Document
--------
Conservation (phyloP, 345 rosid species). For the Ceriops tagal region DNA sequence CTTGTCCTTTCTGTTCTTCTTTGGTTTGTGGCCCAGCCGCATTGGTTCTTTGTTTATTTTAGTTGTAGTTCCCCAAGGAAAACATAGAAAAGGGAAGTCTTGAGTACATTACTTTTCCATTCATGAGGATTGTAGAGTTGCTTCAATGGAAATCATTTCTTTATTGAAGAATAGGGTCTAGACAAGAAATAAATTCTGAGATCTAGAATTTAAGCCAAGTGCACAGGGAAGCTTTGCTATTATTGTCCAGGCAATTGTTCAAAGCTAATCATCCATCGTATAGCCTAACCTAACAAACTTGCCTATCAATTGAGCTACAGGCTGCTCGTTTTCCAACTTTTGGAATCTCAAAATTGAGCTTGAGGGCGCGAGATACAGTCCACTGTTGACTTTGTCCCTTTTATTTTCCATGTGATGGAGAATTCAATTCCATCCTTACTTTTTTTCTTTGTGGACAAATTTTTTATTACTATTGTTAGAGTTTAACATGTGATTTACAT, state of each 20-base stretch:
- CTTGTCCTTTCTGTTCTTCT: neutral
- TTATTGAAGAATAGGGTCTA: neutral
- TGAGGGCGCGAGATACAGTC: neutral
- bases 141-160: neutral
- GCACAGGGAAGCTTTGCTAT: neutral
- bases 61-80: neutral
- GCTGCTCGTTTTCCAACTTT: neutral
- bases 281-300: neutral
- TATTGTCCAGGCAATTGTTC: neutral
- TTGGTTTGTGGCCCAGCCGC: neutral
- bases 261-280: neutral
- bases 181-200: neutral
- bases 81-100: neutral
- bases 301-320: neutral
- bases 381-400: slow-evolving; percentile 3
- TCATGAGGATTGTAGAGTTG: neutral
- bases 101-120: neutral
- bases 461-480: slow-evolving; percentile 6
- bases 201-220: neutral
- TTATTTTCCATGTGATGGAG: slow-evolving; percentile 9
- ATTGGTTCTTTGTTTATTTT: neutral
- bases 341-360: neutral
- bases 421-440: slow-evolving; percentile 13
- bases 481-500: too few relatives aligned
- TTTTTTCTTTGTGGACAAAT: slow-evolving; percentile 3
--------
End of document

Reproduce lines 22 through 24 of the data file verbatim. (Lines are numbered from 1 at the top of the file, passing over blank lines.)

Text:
- ATTGGTTCTTTGTTTATTTT: neutral
- bases 341-360: neutral
- bases 421-440: slow-evolving; percentile 13